When a building architect designs a building, they think about what the user will see. They think about the distance. They know these things going to affect human behavior.
For example, everyone understands that you incentivize your employee to live healthier if you place healthy food inside an office shared space. Everyone understands that employee will talk their boss more often if the boss keep his room door open.
It is the same for software architecture.
Let say you design a programming language that you can inherit a class with a single
: character, and you can do class composition by writing 4-5 lines of code.
What kind of incentive did you create?
That's why we need to keep shouting Composition over inheritance, and it will never become a habit on a large scale.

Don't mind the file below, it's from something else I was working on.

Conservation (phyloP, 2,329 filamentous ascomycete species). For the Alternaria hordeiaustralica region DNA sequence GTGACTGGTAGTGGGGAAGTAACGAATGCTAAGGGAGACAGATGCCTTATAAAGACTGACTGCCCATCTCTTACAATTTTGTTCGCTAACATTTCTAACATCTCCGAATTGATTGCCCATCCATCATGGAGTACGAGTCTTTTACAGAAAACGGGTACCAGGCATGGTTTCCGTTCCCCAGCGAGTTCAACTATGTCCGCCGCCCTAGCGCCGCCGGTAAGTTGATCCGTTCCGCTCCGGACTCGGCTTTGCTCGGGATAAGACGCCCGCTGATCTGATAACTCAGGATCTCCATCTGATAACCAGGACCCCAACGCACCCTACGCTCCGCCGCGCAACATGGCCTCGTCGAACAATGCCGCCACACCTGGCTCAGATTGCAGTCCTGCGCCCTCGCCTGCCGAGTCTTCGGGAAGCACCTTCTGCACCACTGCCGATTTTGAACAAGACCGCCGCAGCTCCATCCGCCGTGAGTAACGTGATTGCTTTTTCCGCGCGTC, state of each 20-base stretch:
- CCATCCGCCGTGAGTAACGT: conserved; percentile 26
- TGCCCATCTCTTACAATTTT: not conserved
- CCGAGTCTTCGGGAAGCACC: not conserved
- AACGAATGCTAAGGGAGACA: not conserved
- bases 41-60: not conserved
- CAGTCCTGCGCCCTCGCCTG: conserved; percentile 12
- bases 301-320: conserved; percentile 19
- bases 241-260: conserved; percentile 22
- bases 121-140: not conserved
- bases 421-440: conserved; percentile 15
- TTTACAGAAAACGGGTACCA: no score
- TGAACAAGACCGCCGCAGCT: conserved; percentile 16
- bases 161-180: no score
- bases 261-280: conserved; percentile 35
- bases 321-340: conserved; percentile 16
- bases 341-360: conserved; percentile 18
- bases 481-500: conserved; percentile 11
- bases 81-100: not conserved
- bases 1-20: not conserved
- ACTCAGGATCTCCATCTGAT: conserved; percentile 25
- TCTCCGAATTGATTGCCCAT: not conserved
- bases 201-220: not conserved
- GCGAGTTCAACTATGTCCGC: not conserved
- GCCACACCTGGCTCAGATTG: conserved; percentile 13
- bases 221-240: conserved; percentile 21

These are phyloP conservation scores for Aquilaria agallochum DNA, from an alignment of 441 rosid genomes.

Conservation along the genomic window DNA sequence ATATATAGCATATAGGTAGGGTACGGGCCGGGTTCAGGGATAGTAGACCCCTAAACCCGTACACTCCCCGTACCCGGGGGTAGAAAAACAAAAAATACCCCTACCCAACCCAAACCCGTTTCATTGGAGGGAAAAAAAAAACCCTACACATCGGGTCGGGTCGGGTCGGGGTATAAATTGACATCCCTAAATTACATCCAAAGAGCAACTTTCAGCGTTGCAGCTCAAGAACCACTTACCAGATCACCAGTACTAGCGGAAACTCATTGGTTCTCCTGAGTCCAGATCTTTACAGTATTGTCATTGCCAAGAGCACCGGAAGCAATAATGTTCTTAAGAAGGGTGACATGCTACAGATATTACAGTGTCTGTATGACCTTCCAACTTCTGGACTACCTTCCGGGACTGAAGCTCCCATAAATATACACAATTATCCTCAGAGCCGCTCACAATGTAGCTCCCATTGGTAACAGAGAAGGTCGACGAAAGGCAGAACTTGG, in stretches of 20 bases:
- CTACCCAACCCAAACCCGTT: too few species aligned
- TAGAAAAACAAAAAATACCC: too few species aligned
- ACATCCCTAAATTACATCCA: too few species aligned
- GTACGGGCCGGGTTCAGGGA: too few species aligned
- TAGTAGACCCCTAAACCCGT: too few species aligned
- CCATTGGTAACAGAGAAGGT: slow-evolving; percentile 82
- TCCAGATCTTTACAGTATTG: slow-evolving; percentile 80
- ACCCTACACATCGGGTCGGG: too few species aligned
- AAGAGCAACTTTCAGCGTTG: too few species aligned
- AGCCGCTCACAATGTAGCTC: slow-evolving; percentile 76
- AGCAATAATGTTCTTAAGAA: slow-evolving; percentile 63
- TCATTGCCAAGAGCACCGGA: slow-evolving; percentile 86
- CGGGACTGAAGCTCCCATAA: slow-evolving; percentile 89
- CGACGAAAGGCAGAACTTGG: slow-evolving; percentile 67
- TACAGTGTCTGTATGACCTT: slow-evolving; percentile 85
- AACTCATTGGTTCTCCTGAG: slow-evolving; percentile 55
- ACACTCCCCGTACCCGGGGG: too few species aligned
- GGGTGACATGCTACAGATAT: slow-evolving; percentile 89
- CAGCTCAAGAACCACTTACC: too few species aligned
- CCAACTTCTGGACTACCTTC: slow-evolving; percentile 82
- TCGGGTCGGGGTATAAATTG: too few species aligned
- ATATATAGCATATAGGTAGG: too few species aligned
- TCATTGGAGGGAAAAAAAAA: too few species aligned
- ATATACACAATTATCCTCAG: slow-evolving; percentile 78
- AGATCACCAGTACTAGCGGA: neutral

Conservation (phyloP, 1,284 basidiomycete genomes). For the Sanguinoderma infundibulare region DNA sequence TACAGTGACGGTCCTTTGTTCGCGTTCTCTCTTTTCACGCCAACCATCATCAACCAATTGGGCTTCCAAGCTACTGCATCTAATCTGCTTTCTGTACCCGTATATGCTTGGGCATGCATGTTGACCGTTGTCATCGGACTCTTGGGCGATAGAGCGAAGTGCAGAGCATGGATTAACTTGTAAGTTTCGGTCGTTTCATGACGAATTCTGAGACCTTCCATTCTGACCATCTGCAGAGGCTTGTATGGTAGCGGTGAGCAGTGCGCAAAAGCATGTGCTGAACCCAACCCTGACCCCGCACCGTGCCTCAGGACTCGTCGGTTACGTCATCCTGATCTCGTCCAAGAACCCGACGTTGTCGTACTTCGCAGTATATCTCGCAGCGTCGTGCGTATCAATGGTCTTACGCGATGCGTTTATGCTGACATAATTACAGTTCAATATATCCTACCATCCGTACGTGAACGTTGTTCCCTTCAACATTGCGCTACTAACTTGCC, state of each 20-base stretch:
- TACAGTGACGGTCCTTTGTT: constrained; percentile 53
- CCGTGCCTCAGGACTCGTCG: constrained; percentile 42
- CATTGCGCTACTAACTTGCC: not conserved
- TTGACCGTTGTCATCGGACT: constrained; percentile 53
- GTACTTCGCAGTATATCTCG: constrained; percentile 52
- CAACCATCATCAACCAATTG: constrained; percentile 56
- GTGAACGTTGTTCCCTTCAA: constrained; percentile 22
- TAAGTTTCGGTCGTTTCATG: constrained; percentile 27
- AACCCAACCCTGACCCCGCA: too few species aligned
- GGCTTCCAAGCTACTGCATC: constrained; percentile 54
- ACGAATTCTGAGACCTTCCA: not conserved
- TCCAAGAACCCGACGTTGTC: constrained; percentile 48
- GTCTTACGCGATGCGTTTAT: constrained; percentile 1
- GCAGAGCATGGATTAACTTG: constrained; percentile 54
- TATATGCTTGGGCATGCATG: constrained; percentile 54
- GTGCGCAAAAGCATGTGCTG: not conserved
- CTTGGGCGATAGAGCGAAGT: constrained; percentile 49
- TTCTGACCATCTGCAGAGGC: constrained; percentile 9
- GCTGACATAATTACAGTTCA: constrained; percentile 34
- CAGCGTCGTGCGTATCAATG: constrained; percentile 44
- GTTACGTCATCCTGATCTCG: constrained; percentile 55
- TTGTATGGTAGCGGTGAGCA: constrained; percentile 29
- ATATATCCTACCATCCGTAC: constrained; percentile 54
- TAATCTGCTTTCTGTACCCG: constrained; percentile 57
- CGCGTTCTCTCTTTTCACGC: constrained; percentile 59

I know that a mediocre architect designs everything by the book, and a great architect designs a building based on human incentive and behavior.
Great software architects don't just follow best practices.
Great software architects understand human incentives and human behavior. They love it.
Those architectural patterns out there, MVC Pattern, Strategy pattern, Factory pattern, Reactive programming, etc., create a specific way of thinking and specific incentive.
We should not choose any of them because they are cool, but we should choose any of them because we want to incentivize a specific way of solving a problem.
We should talk less and less about what is good architecture, and more about what kind of incentive does this architecture create?
Sadly, only few software engineer I met in my career talking about software architecture and design patterns in these terms. And I have an enjoyable conversation with all of them.